The evolution of energy cooperation between China and Turkmenistan should benefit both sides. Turkmenistan benefits from doubling its energy supply to China and circumventing its biggest competitors – Iran and Russia. Beijing wins by securing new gas supplies and thus postpones plans to deal with Iran until the political climate of the Middle East improves.18 According to IEA, China’s natural gas import will be around 30-40 bcm, and this amount could be covered by Turkmenistan with its 60 bcm annual export capacity. China’s consumption will lie in the range of 180 bcm to 200 bcm, and production in the range of 120 bcm to 140 bcm by 2020. Based on this assumption, the gap between demand and domestic production by 2020 will amount to between 40 bcm and 80 bcm.19 This will reinforce China’s interest and need to buy more gas from Turkmenistan.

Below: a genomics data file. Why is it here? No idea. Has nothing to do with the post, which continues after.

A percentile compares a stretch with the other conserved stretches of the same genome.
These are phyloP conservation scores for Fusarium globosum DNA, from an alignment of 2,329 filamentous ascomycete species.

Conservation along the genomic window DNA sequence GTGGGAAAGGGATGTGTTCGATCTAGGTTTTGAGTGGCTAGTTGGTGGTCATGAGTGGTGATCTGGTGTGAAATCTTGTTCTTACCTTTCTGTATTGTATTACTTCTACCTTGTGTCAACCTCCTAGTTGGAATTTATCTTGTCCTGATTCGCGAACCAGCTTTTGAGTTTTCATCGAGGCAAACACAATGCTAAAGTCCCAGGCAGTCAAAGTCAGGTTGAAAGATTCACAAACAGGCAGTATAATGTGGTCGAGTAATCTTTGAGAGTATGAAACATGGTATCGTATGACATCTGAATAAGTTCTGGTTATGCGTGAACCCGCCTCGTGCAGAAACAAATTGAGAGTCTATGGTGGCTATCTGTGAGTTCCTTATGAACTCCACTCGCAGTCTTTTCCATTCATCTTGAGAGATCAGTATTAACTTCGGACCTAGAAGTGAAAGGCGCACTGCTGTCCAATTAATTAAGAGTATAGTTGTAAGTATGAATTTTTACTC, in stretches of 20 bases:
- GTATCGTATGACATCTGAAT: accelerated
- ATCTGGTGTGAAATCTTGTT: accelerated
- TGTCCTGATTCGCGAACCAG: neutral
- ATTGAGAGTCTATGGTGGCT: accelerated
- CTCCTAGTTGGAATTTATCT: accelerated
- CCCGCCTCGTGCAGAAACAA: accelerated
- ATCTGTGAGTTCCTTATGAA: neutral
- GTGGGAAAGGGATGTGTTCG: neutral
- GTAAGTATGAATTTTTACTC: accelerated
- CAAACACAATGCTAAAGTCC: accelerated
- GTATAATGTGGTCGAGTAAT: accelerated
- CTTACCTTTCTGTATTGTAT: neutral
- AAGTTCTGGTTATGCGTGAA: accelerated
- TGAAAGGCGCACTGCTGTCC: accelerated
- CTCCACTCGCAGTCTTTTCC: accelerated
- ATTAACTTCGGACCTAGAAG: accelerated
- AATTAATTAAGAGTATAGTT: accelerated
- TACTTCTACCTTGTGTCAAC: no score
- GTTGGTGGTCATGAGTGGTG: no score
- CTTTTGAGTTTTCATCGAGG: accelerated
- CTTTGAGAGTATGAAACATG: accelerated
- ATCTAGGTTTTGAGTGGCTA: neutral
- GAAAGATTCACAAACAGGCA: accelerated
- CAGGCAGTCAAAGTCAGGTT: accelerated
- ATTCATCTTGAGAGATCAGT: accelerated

Like with other Central Asian countries, China’s overall relationship with Uzbekistan has improved over the last two decades, which has contributed to a deeper and more mutually beneficial cooperation in energy. According to Oil and Gas Journal, Uzbekistan holds an estimated 65 tcf of proven natural gas reserves as of 2012, ranking it the fourth highest in the Eurasia region and nineteenth in the world.20 To gain access to this rich gas reserve, China has made major economic inroads into Uzbekistan where it has set up more than 380 ventures with Chinese investment and also the representative offices of 65 large Chinese companies; among them, CITIC, CNPC and China Machinery.21